The topic field of the response contains a unique topic for the client. That topic must be used to receive messages. The unique topic is a 32 characters wide random string and guarantees that other subscribers won't accidentally see traffic that should only be visible to the new client. See below for more details on pub/sub via ZeroMQ.

Unsubscription

To unsubscribe, a connected app has to send a JSON struct to the manage endpoint of the plugin, as follows:

{
"action": "unsubscribe",
"topic": <P2P_TOPIC> # the 32-characters random topic that the app received during subscription handshake
}

In response, the app will either receive a success or error response.

  • Error response:
    {
    "status": "error"
    }
  • Success response:
    {
    "status": "success"
    }

Heartbeats

The plugin supports synchronous heartbeats from subscribed apps. Heartbeats allow Threat Bus and the connected apps to mutually ensure that their communication partners are still alive.

Subscribed apps can send heartbeat messages with the following JSON format to the manage endpoint of this plugin:

{
"action": "heartbeat",
"topic": <P2P_TOPIC> # the 32-characters random topic that the app got during subscription handshake
}

As stated in the beginning of this section, the manage endpoint implements the ZeroMQ Request/Reply pattern. Threat Bus answers immediately to each heartbeat request with either a success or error response.

  • Error response:
    {
    "status": "error"
    }
  • Success response:
    {
    "status": "success"
    }

An error response indicates that either Threat Bus has internal erros or that it lost track of the app's subscription. Note: This only happens when Threat Bus is restarted. Apps can then use that information to re-subscribe.

If Threat Bus does not answer a heartbeat message, it is either down or not reachable (e.g., due to network issues). Plugins can use that information to try again later.

Pub/Sub via ZeroMQ

Once an app has subscribed to Threat Bus via using the manage endpoint of the zmq-app plugin, it has a unique, random p2p_topic (see above). Threat Bus (the zmq-app) uses this topic to publish messages to the plugin. Messages can be of the types specified in threatbus.data, i.e., Intel, Sighting, SnapshotRequest, and SnapshotEnvelope.

ZeroMQ uses prefix matching for pub/sub connections. The zmq-app plugin leverages this feature to indicate the type of each sent message to the subscriber. Hence, an app can simply match the topic suffix to determine the message type.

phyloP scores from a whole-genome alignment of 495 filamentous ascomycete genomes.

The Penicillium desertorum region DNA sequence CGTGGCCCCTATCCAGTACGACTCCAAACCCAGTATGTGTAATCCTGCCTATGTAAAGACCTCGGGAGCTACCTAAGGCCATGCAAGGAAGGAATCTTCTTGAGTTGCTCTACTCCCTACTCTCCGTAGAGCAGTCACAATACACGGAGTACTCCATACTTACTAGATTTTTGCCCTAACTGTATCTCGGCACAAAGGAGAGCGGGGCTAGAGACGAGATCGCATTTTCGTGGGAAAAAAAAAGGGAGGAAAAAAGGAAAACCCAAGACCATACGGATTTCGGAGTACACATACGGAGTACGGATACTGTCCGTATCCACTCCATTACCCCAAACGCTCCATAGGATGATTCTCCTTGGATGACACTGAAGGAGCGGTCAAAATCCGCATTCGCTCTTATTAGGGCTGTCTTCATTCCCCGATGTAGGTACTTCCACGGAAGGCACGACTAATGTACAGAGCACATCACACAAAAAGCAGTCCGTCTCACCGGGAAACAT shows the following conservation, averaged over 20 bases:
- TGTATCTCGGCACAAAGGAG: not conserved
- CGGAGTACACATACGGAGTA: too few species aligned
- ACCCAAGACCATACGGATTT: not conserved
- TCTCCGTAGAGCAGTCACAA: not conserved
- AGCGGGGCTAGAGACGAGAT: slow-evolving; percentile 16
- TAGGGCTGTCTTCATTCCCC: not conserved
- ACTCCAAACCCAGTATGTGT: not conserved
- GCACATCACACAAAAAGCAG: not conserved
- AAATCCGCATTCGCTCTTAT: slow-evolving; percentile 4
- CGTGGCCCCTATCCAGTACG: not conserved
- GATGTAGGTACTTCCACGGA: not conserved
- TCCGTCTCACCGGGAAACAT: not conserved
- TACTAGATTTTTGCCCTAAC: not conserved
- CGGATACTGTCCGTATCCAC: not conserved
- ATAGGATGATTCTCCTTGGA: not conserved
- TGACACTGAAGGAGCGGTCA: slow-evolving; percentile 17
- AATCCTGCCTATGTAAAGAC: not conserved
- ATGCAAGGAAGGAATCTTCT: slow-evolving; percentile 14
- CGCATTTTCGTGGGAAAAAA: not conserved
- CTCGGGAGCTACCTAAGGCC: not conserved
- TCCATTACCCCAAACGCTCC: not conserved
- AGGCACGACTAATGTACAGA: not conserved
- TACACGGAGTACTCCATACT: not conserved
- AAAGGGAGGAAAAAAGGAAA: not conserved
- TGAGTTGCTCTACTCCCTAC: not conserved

For example, all Intel items will always be sent on the topic p2p_topic + "intel", all SnapshotRequest items on the topic p2p_topic + "snapshotrequest" and so forth.

Application Example: VAST - Threat Bus Connector

Threat Bus is a publish-subscribe broker for threat intelligence. It expects that applications register themselves at the bus. Since VAST cannot do so on its own, this application implements that functionality in the meantime. Check out the source code of the application to see how it implements the zmq-app management protocol. If you have questions, don't hesitate to chat with us on Matrix.

The app provides a thin layer around PyVAST, VAST's Python CLI bindings. It facilitates message exchange between Threat Bus and a VAST instance.

Installation

You can either run the app directly by cloning the repository and invoking the Python file or you can install it via pip. We recommend to install the app in a virtual environment.

virtualenv venv
source venv/bin/activate
python3 -m pip install pyvast-threatbus

Usage

The app has to be provided with the manage endpoint of the zmq-app plugin to subscribe to Threat Bus. For example, an invocation of the app could look as follows:

./venv/bin/pyvast-threatbus --threatbus="localhost:13370" --snapshot=30

The above call tells the app to contact Threat Bus on localhost:13370 and requests a snapshot for 30 days.

Use the help command to list all available options.

./venv/bin/pyvast-threatbus --help